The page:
Manga Review | Dangerous Drugs of Sex by Yuki Mizuta

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Warning:

This review will contain spoilers for the and anime series Dangerous Drugs of Sex. While the manga may vary slightly from all other forms of media, it may have similar story elements and could be considered spoilers.

Content Warning: There may be references to confinement, mental illness, suicidal ideation, attempted suicide, rape, , death, mentions of overwork, forced , excessive drinking, violence, break ups (not between the main couple), self-deprecation, murder-suicide, bullying, PTSD, incestuous implications (not between the main couple), and trauma, as they appear in the manga.

Synopsis:

Katsuragi was your usual upstanding salaryman. He was praised in his position at work, had a loving girlfriend, and even made enough money to send his supportive parents on a vacation. Unfortunately, this act of generosity from a filial son ends in tragedy. His parents end up dying in an accident during their trip, leaving Katsuragi to mourn them. This starts a domino effect. While mourning his parents, issues start at work due to Katsuragi's absence. He resigns out of guilt. Then, his girlfriend leaves him with barely a world. Suddenly, the life Katsuragi worked so hard for and loved is unrecognizable.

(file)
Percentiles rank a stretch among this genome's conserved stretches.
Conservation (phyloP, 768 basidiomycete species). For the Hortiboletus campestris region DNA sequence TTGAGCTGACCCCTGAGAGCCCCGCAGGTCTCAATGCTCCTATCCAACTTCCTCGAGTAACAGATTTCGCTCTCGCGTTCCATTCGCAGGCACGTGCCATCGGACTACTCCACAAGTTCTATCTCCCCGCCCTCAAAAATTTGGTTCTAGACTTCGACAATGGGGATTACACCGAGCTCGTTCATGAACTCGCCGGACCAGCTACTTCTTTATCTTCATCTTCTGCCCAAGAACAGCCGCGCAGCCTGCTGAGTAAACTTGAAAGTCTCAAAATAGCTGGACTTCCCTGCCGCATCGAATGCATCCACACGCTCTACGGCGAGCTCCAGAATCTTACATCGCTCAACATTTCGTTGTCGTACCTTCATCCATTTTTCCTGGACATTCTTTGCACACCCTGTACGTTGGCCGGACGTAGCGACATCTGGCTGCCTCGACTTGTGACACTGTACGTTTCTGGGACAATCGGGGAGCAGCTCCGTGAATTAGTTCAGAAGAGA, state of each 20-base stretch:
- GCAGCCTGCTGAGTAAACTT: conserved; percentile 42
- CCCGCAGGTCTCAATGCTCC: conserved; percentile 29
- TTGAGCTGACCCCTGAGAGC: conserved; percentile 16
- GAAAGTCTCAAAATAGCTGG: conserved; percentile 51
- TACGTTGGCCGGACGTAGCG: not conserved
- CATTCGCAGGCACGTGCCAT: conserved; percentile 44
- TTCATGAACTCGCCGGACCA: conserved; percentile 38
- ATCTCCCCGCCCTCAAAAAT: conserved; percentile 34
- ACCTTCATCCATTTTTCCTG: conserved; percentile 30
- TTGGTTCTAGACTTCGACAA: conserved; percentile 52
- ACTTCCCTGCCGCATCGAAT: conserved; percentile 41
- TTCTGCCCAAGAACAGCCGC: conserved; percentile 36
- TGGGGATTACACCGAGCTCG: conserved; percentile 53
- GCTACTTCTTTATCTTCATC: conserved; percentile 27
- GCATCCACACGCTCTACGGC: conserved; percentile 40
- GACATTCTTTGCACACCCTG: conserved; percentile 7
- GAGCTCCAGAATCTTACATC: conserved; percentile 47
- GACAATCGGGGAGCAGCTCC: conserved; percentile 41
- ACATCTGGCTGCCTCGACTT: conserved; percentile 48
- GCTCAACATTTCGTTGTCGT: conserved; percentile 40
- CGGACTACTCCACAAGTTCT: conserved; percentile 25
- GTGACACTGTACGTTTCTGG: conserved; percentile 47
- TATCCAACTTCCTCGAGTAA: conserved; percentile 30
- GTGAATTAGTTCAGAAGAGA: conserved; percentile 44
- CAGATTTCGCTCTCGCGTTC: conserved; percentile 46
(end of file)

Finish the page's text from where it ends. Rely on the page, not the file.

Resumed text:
Katsuragi is a walking corpse, unable to go on after losing everything that made his life worth living. He's prepared to end it all when, while standing on the ledge of a building, a stranger grabs Katsuragi, stopping him. The man tells Katsuragi that if he's going to throw his life away, he might as well give it to him. The stranger is sure he can make Katsuragi want to live again. Scared off the ledge, Katsuragi gives himself over to the man. What he doesn't realize is that the plans the stranger has for him involve unimaginable pleasure and humiliation, unlike anything Katsuragi has experienced before.

But why Katsuragi? Why him? And what does this man plan on doing with him when it's all over?

Review:

The art in this is not the star of the show. The cover art is pretty deceptive, but, of course, it's supposed to present the best version of the art, so that's not all that surprising. The art behind the cover is much rougher. It's very sketchy and inconsistent and can be hard to read in the more active panels. I wouldn't call it ugly, necessarily, but it isn't as pretty as the cover might suggest. I think the sketchy and rough art style fits the equally rough and ragged story, which I think might be more important to me than the quality of the art. I love it when the art style embodies the narrative's tone, and I think this does. It's not going to be to everyone's taste, and I wouldn't say it's mine, but I think the story does make up for it a good bit.

Cover art for Dangerous Drugs of Sex by